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It Doesn't Matter Where It's Solstice When You're In The Room
(2020 - Klanggalerie - Austria)


I use the same qualifier very often with whatever the direction a Martyn Bates album takes, simply due to the fact that several accolades do indeed fit his music. While his early music may relate closer to this particular release, in the experimental, abstract and even industrial soaked, with those atmospheric gothic flavors; the same heterogeneity exists with his music. There is the antique factor that always remains, even from his very early work and then most surely with Eyeless In Gaza, which has always had a dual formula of beauty and slight provocation, always landing in the gratification zone. There is always a rich cradle of those bygone colors of aged maps -  earthy rust, jade greens, deep ruby, along with gold leaf sculptures, and darkly corners of mystery, only yet to be discovered, again (or for the first time). While not a utopian song oriented solo with Martyn adding his intoxicating vocals, this has a elements of a soundtrack of both nightmares, and speculative terrain. It stays true to the binary ingredients that Martyn, Becker (Pete Becker the other half of EIG) and much of his work with Alan Trench (Orchis, Black Lesbian Fishermen ,Twelve Thousand Days, more discography than one can list in a single page), all  have a penchant for.

I found the same jolt of a smooth but abrasive slide from 'I Got Inner TV' (track #3) to 'Eyeless House' (track #4) even if the entry to it does welcome the same ardor. The drift to that enigma is nearly a quietus, even if still leaving ample room for the mechanical onslaught to stay in the ring as the victor. It is however 'Skulls' (the following track #5) that brings in the allurement of Martyn Bates at his more elegant setting. Not pure but substantial with that faraway bewitchery. The deep listener receives even more of this with 'My World, I Mean Your World' (track #6) which provides more hypnotic reflection. Let me state that the production is breathtaking throughout, which allows the collectiveness of Martyn's work to radiate as designed. It feels as if the title could be adapted to 'It's Solstice When You're In The Room' while listening to the album from beginning to end. Certainly the ending composition 'You Don't Own Me' leaves you with the same antagonistic parts as much of the album, once again weaving the untainted with the uninhibited, and exposing the human frailty that burdens the human species.

'It Doesn't Matter Where It's Solstice When You're In The Room' is one more treasure from Mr Bates, and although in large part goes back to his pre-existent styles, it also maintains the unique balance of rugged and refined that all EIG fans have loved for decades.  In a quote from the label notes the recording is explained like this: "all the pieces were written and developed to ‘mess-aesthetic film’ images of Bates' own devising." I spoke with Martyn about the album and he said the name Kodax Strophes references its filmic orientation. In other words, the pieces were written to be partly musical and also filmic. He also wanted to emphasize that he added the Kodax Strophes to indicate this was not the usual (or at least EIG and solo of mid to late that many would only know of. But it does route back to his very beginnings before EIG, with the band Migraine Inducers (1979/1980), which was of the more experimental and industrial mode. Speaking of film, you will note credits on back of CD jacket, and these are coming out as "filmettes" (as Bates calls them) on You Tube. Already out are:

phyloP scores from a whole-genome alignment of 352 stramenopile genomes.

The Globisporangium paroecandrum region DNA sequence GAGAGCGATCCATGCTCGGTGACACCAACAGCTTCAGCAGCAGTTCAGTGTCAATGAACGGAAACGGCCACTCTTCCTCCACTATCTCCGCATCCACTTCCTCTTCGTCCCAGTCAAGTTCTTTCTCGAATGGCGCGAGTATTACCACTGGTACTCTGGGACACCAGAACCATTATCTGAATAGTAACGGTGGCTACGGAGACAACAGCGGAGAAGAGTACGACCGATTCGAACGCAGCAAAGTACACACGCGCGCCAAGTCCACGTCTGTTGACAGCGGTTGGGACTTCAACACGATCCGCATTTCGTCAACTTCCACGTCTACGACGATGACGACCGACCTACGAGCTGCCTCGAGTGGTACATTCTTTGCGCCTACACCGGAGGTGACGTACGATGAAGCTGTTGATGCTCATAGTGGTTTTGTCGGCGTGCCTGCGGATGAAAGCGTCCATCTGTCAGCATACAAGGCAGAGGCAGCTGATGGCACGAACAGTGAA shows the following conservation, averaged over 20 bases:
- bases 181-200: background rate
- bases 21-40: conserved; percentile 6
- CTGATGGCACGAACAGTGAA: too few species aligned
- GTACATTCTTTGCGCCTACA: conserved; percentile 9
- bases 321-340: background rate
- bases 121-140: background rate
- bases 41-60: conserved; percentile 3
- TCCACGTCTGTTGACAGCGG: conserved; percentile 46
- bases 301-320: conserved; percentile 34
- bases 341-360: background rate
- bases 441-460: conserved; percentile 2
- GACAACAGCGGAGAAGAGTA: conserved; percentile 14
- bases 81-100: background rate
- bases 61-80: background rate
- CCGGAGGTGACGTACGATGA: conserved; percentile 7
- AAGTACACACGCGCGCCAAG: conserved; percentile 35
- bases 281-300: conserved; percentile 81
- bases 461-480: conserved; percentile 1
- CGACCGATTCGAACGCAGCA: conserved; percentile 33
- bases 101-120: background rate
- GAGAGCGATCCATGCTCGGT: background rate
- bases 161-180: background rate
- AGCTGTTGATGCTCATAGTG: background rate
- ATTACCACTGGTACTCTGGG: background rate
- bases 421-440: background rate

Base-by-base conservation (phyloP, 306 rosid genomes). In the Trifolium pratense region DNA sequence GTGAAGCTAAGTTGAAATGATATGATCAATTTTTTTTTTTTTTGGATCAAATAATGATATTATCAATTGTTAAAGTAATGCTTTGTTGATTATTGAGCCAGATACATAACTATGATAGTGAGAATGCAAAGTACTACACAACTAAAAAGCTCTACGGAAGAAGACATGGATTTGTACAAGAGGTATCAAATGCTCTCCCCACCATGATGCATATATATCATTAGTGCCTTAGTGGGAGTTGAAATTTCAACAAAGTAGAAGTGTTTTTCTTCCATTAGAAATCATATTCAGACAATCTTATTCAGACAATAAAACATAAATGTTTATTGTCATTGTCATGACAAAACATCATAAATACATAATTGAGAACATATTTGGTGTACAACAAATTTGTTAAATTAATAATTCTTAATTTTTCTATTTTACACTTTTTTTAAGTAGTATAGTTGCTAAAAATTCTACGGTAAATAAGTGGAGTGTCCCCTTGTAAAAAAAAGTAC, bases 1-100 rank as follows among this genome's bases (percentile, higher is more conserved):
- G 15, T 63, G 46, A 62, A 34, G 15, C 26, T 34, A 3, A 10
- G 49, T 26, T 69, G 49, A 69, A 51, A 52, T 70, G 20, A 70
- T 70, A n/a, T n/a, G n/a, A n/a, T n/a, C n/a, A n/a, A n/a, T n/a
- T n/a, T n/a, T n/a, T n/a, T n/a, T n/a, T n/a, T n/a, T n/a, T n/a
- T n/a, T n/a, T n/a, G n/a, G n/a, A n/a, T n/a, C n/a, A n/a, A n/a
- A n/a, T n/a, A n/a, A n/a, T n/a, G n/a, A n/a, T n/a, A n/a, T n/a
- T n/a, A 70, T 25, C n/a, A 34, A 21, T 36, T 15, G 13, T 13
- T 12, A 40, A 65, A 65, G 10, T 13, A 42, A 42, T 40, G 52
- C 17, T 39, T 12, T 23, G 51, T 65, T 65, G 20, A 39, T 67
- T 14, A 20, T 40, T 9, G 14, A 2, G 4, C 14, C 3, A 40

'Dream Galaxies of Nebulous Opacity'

and 'Triple Echo Again Again'

He will have more to follow. The cover art was to represent dissonance (hint to who or what the reference to "Dissonance - 19" is as noted with Martyn as producer), and some of the titles of 'It Doesn't Matter Where It's Solstice When You're In The Room' have references to mishearing some of Martyn's favorite song lyrics (from a his own collection of vinyl albums). Another important piece of the puzzle is what Martyn told me "The album is my first 100% self-recorded/produced album since 'Dissonance', and it might be considered some kind of full circle". That was the debut album under name Migraine Inducers ('Dissonance / Antagonistic' - 1980). On this 2020 album the music is mastered by Martin Bowes, and as said, recorded and produced by Dissonance and Martyn Bates. He plays all instruments (Sounds, Effects, Piano,  Drums, Electronics, Voice), and composed all the music. He also did the artwork. Comes in a very nice six panel digipak, so you and I can keep this physical item in our library forever, without worry of corrupt HD, files, and lack of detailed info at our instant recall. HIGHLY RECOMMENDED.

  ©Reviewed by Lee Henderson 4 - 20 - 2021

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